APRIL 2002

Fifth-year scholar redefines Meeting of the Minds
By Jeannie Choi, The Tartan, April 2002

"I thought it was a cool way for me to be able to help him and also be able to use my own creativity. I then realized that this was a huge vision. At that point, I signed my life away," said Khozeema Hussain, a fifth-year student and head architect of "Speak out Loud."

Two years ago, Jeff Walch, a fifth- year scholar majoring in biology and architecture, had a vision. This year Walch made his vision reality by opening May's Meeting of the Minds to any students wishing to showcase their work instead of only those with undergraduate research grants.

"I decided to propose a kind of symposium in which all students' work could be showcased. I wanted this event to bring together all of the colleges so that you could see what each student is producing from each field," said Walch.

Jeff began to notice some problems while participating in his inter-disciplinary program in biology and architecture.

"I realized that neither of the schools understood or knew of what the other school was doing. I think it is even bordering on a lack of respect for one another's fields," said Walch.

He began to consider ways in which he could create an event for a multi-disciplinary celebration of the colleges. This idea served as the inspiration that would ignite his entire Fifth Year Scholars proposal.

After gaining approval and support from Dean of Student Affairs Michael Murphy and other faculty, Walch was directed to Janet Stocks, the coordinator of Meeting of the Minds.

As the project grew, Walch turned to his friends and contacts to form a Meeting of the Minds team. "It was in line with what I was doing in my studies, so I decided to get involved," said Brandon Weber, a junior information systems and human-computer interaction double major who heard that that they needed someone to start a website for Walch's project. Others, however, felt a more personal need to get involved.

"I was thinking about the culture of our campus and how students do not know about others. There are so many fascinating people that go to school here and it is important to try and understand what others are doing," said Mary Ann Feusner, a senior communication arts and anthropology double major. She holds the position as the project's internal coordinator.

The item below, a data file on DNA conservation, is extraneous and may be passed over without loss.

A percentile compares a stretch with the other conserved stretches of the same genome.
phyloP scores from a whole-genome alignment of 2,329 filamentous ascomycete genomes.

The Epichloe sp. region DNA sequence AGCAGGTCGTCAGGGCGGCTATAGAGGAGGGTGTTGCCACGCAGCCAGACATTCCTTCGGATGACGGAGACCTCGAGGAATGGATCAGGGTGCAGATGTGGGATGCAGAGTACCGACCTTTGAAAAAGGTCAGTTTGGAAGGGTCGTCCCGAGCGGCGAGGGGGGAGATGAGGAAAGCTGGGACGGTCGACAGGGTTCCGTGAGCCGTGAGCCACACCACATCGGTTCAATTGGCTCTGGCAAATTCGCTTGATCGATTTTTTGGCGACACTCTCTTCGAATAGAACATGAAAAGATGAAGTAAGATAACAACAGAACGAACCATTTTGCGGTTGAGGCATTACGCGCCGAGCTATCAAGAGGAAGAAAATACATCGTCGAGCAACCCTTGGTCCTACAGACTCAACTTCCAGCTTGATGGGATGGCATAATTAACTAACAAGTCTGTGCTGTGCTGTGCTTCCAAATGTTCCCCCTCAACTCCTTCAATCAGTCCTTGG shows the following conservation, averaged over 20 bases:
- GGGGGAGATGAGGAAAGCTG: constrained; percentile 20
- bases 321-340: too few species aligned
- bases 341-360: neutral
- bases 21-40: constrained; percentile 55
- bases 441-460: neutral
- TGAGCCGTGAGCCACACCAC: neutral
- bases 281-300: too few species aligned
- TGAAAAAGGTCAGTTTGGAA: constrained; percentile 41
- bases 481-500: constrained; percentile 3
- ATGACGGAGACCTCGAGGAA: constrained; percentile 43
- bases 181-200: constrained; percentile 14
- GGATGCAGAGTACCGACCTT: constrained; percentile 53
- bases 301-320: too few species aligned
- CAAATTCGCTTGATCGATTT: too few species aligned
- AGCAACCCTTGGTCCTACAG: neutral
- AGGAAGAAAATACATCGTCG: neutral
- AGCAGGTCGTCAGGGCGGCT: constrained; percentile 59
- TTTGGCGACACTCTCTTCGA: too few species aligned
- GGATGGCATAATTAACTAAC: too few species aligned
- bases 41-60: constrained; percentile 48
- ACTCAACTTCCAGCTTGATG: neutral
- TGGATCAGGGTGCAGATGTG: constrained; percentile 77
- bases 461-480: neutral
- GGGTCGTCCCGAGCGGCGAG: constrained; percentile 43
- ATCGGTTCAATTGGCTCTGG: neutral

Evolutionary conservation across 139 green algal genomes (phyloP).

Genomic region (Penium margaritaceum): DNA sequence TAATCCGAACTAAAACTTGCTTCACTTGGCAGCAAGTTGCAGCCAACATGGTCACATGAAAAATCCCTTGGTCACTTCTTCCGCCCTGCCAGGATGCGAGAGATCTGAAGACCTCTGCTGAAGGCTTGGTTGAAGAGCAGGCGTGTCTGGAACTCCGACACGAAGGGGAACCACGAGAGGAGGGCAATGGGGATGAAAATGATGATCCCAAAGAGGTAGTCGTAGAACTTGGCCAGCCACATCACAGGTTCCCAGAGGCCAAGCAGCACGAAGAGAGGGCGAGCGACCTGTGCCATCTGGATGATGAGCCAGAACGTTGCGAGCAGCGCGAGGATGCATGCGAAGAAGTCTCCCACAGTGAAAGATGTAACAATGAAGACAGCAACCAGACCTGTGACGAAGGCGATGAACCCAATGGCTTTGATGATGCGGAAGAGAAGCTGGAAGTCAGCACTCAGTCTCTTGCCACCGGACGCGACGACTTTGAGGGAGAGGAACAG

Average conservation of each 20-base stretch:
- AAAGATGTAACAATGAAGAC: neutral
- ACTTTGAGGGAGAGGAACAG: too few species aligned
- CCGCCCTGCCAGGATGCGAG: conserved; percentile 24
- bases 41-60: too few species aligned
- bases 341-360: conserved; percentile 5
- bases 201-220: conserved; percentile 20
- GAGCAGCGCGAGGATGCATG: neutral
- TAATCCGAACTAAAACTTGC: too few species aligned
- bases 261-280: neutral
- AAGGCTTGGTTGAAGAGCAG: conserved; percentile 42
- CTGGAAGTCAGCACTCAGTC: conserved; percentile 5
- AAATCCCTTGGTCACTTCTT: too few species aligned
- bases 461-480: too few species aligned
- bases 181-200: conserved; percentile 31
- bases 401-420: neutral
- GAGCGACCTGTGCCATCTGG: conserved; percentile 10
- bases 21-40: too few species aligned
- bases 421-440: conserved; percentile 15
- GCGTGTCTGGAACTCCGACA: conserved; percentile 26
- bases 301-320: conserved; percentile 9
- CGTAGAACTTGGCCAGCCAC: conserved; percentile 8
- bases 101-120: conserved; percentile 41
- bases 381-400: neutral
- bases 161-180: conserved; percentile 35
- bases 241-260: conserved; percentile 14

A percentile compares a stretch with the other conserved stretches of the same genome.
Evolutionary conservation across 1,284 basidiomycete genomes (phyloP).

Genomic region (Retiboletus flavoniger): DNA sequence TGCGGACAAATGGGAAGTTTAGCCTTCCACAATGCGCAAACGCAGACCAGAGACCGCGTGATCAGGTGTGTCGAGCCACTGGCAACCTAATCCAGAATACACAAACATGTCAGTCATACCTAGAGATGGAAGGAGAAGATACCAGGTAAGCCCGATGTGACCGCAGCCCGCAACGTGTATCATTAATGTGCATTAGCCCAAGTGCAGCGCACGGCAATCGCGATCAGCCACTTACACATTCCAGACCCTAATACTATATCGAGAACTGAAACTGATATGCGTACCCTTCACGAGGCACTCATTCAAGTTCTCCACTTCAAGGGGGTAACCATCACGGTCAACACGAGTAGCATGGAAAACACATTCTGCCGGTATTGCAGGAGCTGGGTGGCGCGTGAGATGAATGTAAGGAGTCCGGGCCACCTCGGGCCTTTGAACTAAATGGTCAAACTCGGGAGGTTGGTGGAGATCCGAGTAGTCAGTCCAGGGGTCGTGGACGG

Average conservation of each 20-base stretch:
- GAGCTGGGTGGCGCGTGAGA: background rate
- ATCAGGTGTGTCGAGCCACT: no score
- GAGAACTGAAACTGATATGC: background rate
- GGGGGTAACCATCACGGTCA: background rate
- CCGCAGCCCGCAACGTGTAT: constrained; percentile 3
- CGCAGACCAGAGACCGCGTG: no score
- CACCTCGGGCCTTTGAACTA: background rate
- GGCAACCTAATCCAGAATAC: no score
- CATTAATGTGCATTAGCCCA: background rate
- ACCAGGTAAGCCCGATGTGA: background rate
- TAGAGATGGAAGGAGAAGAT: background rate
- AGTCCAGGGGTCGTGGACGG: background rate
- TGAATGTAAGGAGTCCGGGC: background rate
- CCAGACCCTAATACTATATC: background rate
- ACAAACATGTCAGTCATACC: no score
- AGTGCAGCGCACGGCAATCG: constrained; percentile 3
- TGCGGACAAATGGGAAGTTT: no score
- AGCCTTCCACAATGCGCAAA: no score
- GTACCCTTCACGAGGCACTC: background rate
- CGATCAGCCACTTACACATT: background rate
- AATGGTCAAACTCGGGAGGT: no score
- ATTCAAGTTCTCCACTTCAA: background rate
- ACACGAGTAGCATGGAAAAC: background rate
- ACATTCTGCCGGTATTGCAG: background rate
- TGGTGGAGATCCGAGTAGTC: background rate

"As a BHA student, I have realized that students sometimes shun what the other schools are doing. They do this because they don't realize what others do," said Joanna Lovering, a sophomore drama and psychology major and project participant.

Thirty-six students in all devoted their time and energy to changing the face of Meeting of the Minds. By taking a diverse cross-section of the various departments at the University, the team created liaisons within each of the schools. The liaisons were given the mission of finding one commonality that ran through each of the schools despite the apparent differences.

"We had to interview people about this topic, ask them what they did, and how they did it. After a lot of discussion, we found out that the universal thread was creative process," said Lovering.

The concept of "creative process" is the idea that no matter what department or field one is working in, every student must undergo a process to develop a finished product. By perfecting this process, one can be assured a good product.

The "creative process" became the central focus of this year's Meeting of the Minds. Instead of only displaying the end results that students produce, the symposium will seek to show the processes involved in each project.

One of the ways to physically reveal the idea of creative process will be through constructing large towers to represent each school. These towers will be placed around the University Center and Wiegand gymnasium during the two days of the Meeting of the Minds.

The team has also decided to have televisions strategically placed around the meeting venue, which will show a video of students talking about their work. These videos will be playing constantly throughout the fair. As the Meeting of the Minds dates of May 7-8 rapidly approach, the team is talking of what they hope to see come from this event.

"I want to increase the awareness of the research and extracurricular activities going on throughout our campus. I want this opportunity to turn Meeting of the Minds into a 365-day-long understanding of the other disciplines," said Weber.

"Understanding other people's work opens up doors to being able to work with them," said Feusner.